By DAVID A. BROWN
Published January 13, 2007
Capt. Dave Markett scratched his head. Not much in the water baffles the Odessa guide, but this one had him perplexed.
Joined by fellow Pasco anglers James Manley and Jill Sapp, Markett had fished around the entire shoreline of a sweet little lake, watching the abundant largemouth bass ignore his live shiners. We caught about eight bass, including Manley's 3-pounder, on plastic worms.
"If you had told me that we would catch fish on worms when we could barely get a bite on shiners, I'd have said you were crazy," Markett said.
He's right. Typically, live shiners, a staple in the largemouth bass diet, are as close to a home run kind of deal as you can expect in freshwater fishing. Slow-trolled along shoreline structures, or fished under bobbers amid vegetation, these meaty baitfish usually have short life expectancies.
Of course, that casts no aspersions on plastic worms. For novice anglers, or those accustomed to the shiner routine, sticking a couple packs of these freshwater standards in your gear bag not only provides a backup plan, it gives you something to do while waiting for a hit on the shiner rod.
On this day, we used a pencil-shaped worm from the category generically known as Senko for the original model created by bass tournament pro Gary Yamamoto.
A dense, streamlined body with no appendages allows for long, accurate casts, while a limber composition means the worms shake and wiggle enticingly.
Rig these baits on 3/0-4/0 worm hooks, preferably wide-gap models. For a weedless presentation, insert the hook point into the head, bring it out about 1/8 inch lower, and pull the entire hook through until the eye rests against the top of the worm. This allows the short neck of a worm hook to sit inside the plastic body and maintain an in-line retrieve.
Complete the arrangement by turning the hook toward the worm and inserting the point into the body. Weedless setups minimize snags and when a bass strikes, your hook set pulls the point through the body and into the fish's mouth.
Casting and retrieving with sporadic twitches work well, but you'll find Senko worms effective for more targeted tactics.
Skip a worm under docks to reach prime bass haunts. In heavy cover, slide the worm across matted grass or dense weeds. Just hang on tightly - bass often blast through the cover to grab what they think is a small snake or lizard.
If you're patient, toss a worm into a promising spot and let the bait lay on the bottom. This is called "dead sticking" and bass are known to suck in a worm when it's perfectly still. A slight flutter every 30 seconds helps catch the attention of nearby fish.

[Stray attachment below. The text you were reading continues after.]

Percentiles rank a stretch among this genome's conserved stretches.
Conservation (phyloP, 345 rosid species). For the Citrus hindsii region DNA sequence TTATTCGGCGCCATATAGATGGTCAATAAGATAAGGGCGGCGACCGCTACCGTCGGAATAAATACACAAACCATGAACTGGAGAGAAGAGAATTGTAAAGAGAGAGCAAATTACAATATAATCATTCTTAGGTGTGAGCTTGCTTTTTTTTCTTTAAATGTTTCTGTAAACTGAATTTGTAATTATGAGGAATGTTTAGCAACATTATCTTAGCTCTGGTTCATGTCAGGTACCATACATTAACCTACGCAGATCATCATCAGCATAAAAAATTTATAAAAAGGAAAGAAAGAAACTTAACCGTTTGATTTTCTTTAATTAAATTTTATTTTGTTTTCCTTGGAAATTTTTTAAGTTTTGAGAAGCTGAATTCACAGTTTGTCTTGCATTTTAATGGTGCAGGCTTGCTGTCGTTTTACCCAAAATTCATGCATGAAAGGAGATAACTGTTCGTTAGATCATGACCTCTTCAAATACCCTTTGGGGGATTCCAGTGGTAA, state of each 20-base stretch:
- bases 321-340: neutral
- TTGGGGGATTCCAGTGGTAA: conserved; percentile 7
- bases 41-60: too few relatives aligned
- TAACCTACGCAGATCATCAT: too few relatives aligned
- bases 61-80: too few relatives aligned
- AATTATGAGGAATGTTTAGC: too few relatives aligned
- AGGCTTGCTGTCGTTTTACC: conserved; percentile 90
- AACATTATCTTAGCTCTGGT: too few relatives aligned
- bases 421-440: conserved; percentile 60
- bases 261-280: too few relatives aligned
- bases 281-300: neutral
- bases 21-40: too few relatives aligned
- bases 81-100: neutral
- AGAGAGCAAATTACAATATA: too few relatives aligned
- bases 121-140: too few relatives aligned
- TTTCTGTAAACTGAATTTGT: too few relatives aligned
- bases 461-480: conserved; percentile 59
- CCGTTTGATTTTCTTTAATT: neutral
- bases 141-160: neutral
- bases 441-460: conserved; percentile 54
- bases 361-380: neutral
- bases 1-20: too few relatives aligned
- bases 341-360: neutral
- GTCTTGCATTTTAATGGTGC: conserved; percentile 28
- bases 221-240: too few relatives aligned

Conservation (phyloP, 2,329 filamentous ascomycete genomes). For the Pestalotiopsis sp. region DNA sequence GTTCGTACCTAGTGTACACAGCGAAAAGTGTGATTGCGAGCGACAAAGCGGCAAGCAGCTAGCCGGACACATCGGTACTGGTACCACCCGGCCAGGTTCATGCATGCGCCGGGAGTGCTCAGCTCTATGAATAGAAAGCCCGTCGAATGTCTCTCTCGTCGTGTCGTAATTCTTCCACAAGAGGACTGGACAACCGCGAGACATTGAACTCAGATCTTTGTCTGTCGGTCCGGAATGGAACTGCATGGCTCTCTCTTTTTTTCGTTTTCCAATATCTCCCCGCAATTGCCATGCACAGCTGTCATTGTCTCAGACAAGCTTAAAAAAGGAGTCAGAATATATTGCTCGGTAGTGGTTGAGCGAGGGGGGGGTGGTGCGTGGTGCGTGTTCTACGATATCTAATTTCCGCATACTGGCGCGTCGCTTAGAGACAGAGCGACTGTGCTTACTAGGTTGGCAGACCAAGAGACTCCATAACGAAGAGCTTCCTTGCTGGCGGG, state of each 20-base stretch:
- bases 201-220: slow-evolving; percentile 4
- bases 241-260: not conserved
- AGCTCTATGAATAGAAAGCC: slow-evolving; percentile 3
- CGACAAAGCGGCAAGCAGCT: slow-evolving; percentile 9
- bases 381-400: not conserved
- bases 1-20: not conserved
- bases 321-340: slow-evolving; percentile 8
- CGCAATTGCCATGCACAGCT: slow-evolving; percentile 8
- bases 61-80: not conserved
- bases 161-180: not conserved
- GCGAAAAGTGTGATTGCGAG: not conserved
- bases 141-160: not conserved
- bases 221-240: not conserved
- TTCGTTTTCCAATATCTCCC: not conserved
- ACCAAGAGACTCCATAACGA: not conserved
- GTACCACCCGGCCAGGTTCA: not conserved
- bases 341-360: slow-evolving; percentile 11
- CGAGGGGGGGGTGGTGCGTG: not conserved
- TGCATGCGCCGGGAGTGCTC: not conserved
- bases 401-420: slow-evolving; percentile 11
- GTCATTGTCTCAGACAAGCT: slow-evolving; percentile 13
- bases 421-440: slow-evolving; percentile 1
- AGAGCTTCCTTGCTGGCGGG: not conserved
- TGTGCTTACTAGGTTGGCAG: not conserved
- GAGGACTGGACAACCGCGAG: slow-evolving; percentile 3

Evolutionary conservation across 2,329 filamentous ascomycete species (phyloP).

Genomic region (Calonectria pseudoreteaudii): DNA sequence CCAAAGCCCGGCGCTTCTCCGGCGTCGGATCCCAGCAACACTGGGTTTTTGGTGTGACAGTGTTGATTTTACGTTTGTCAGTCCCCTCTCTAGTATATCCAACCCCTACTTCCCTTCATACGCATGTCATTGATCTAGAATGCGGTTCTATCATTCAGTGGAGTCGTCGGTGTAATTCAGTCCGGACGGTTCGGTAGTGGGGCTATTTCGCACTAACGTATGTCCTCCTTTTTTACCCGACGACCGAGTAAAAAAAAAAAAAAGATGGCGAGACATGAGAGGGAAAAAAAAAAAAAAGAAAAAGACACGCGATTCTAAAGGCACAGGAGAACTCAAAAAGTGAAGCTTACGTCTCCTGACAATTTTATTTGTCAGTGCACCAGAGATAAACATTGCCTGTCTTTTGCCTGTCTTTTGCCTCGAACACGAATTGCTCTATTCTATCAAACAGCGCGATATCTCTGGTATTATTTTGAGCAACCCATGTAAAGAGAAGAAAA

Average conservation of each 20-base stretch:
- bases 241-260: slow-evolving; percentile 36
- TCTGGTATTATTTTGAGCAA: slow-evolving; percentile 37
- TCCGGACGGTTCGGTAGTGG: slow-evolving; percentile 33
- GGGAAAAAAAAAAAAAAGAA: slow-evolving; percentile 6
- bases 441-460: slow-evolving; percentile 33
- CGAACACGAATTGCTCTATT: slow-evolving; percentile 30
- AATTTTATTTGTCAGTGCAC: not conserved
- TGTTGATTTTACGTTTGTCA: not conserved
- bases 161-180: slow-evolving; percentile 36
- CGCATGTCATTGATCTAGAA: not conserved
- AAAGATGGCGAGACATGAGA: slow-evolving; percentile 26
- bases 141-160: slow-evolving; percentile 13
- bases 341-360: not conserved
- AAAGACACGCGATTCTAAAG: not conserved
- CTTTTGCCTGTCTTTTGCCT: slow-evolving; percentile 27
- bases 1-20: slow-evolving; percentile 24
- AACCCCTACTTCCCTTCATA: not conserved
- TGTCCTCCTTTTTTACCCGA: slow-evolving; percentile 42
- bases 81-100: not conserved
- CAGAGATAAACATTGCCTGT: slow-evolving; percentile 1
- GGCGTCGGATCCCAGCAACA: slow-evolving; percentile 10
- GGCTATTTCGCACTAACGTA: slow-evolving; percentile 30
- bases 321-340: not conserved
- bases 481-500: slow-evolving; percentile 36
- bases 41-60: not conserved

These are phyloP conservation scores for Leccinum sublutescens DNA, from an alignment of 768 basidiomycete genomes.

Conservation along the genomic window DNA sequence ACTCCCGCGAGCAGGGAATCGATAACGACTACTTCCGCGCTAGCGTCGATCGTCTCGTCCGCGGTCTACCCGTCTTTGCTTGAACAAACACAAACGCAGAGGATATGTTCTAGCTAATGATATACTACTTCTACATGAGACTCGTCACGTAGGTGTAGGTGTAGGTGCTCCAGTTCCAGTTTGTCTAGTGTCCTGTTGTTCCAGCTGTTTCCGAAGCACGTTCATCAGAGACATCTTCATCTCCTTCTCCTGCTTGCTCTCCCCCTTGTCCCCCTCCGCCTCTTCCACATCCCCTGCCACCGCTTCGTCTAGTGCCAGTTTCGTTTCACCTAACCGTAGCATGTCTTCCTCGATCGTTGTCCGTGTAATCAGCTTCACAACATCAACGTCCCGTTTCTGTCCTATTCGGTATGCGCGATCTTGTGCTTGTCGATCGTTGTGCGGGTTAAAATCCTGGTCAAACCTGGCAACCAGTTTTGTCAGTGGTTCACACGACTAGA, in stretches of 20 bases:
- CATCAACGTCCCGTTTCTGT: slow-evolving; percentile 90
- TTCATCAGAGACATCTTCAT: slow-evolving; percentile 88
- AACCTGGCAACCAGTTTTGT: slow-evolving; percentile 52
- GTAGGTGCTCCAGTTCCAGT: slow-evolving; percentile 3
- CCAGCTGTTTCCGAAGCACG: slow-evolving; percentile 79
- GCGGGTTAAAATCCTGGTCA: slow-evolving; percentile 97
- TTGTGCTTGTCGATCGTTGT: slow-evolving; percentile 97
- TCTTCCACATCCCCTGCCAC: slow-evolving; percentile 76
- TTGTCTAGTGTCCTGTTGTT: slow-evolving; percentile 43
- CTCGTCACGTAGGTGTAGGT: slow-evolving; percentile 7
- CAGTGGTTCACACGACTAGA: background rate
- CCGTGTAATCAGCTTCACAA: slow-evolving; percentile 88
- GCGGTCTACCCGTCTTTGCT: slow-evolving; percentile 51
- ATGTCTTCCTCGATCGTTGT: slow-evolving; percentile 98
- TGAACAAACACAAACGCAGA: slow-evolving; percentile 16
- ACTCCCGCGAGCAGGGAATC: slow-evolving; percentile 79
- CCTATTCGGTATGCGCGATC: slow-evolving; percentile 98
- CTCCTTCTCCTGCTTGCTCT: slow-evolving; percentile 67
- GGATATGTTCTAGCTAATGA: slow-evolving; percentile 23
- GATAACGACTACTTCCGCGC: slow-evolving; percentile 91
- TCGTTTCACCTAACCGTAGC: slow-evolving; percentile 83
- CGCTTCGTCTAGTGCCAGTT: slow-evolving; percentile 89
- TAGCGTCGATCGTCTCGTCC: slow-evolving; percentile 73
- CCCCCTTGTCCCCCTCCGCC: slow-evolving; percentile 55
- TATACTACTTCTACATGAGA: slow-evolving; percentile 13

"A lot of times, you won't even feel the strike," Manley noted. "What I do is watch my line. When it comes tight, I know a bass has picked up my worm."
Anytime you see a fish boil or bust minnows at the surface, toss a worm right at the commotion and let it sink. Often, the aggressive fish will think your worm is a wounded baitfish and hit the easy target.
Worms don't run from bass. You have to give the bait some action to make it look real, but unlike experienced shiners who have lived long enough to learn a few evasive maneuvers, your worm is an easy target that bass can catch whenever they want.
Worms require no pampering. Shiner fishermen will need a livewell or an aerated bucket or a flow-through bait bucket. Plastic worms survive anywhere - in your tackle bag, on the deck, in your pocket.
And when it comes to durability, there's no comparison. Shiners can't take much stress and repeatedly reeling up and repositioning will cause "wash out." Plastic worms, particularly the thick Senko styles, are made to endure a lot of intense fishing action.
After a day of fishing, keeping leftover shiners presents more challenge than its worth for the average angler. If you happen to have industrial-grade bait tanks in your garage, your spare shiners will probably last the night. Otherwise, dump the baitfish in the lake and make them promise to propagate.
With plastic worms, just zip up the plastic pouch and they're good to go for the next round.
Some anglers believe in making a good thing better by applying scents spray or dip formulas to their worms. Some say that the added smell stimulates feeding. At the least, attractants cling to the bait and form an oily coating that helps a worm slip through heavy cover.
Now, we're not downing shiners. There's no questioning their effectiveness and ease of use.
But when time, budget or fish disposition stymies the live bait routine, your hopes of catching bass are far from squashed. Even for bass newbies, the undeniable appeal of a simple worm offers big-time potential.
David A. Brown can be reached at email@example.com.